In one of the most comprehensive studies of returning students, BethAnn Berliner, a research associate for the federal regional educational lab at
WestEd, in San Francisco, followed the 1,352 stu-
dents who dropped out of San Bernadino, Calif.,
public schools between 2001 and 2006. More than
30 percent returned to school at least once—a
handful of dogged souls came back three times—
but in the end, only one in 20 actually made it
to graduation. The rest struggled a while longer,
earning a few credits before giving up on high
school for good.
“There’s the reality that these kids, the first time
they dropped out, had probably been noteworthy in their behavior, and when they come back,
they’re not always welcome; they have a reputation,” Claypool says. “That’s a strong headwind for
these kids to move against.”
Boston policymakers have found that, particularly in the first year, students’ return can be tenuous: “If there’s a returning dropout and someone
says to them, ‘You’re too old, why are you here?’
even if you’ve just negotiated to have them back
in the schools, the next day they’re gone, that’s it,”
says Kathy Hamilton, the youth-transitions director for the Boston Private Industry Council, a local
community and workforce investment group that
paired with the Boston schools to create one of the
nation’s first “re-engagement centers” to identify,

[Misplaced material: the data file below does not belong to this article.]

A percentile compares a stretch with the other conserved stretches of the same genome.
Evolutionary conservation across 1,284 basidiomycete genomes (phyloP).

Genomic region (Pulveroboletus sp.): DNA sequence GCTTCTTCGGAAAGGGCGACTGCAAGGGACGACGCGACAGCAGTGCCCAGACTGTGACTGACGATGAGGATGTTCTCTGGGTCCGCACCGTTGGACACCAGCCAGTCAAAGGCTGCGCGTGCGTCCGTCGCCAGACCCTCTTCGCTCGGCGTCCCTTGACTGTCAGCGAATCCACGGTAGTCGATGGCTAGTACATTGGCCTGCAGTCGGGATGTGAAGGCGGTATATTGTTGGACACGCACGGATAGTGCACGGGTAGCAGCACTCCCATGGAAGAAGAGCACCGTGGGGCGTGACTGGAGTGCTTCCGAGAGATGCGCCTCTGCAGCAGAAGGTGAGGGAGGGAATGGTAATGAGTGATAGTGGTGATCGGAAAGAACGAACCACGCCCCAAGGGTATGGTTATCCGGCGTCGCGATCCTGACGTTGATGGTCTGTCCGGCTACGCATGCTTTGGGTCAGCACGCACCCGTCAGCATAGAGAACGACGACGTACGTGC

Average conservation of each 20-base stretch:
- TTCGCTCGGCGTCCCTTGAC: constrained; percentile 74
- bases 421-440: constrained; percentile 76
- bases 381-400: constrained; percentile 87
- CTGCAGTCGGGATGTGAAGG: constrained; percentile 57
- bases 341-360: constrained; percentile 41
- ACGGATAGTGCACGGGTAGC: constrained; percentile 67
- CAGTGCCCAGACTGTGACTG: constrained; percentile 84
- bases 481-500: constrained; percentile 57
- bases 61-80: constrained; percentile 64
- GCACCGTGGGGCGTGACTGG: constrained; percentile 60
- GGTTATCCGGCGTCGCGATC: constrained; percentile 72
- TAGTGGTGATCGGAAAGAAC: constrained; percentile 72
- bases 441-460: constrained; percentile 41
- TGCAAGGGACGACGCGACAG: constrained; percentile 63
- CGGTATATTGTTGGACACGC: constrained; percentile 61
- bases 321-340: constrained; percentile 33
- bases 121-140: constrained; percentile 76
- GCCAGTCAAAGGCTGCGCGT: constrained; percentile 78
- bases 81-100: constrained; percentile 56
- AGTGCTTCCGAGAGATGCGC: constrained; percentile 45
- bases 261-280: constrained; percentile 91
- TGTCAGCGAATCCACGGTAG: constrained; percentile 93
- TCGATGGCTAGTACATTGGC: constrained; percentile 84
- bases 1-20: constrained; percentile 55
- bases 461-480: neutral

recruit, and place out-of-school youths.
It has worked with Boston schools to create
rolling lists of chronically absent students for outreach every month, rather than at the end of each
year, to find students in the critical first weeks
after dropping out, figure out what went wrong,
and help them find a way to continue high school.
This year, the center is also testing the use of graduation coaches for former dropouts in two schools
with high rates of multiple dropouts.
Of the 1,352 students who dropped out of
the San Bernadino, Calif., public schools
from 2001-02 to 2005-06, most left for good,
WestEd researchers found. Fewer than a
third of dropouts returned to their home
schools—sometimes trying several times—
and only 77 students ultimately graduated.
SOURCE: WestEd, “The Reenrollment
of High School Dropouts in One Large,
Urban School District”
Number of times
“Many of the
in the first place
are still there
Washoe County, Nev.
Table of Contents for the Digital Edition of Diplomas Count - Issue 34, 2013
Diplomas Count - Issue 34, 2013
A ‘Neglected’ Population Goes Back to School
Age Can Determine Access To Free Education, Diploma Pathways
State Statistics and Strategies
High School Equivalency Test Gets a Makeover
Reasons to Stay: Tailored Interventions
Online Providers Find a Market In Returning Dropouts
Second-Chance Challenge: Keeping Students in School
A Chicago Charter Network Stanches The Flow of Dropouts
Sound-Engineering Class Hooks Reluctant Student
Teenage Father Makes Journey From Dropout to Top Student
Honor Student Disconnects, Re-engages at CCA
Graduation Rate Approaching Milestone
TABLE: Graduation in the United States
DATA: Detailed Analytic Portrait
TABLE: Graduation Policies For the Class of 2013
Sources and Notes
Diplomas Count - Issue 34, 2013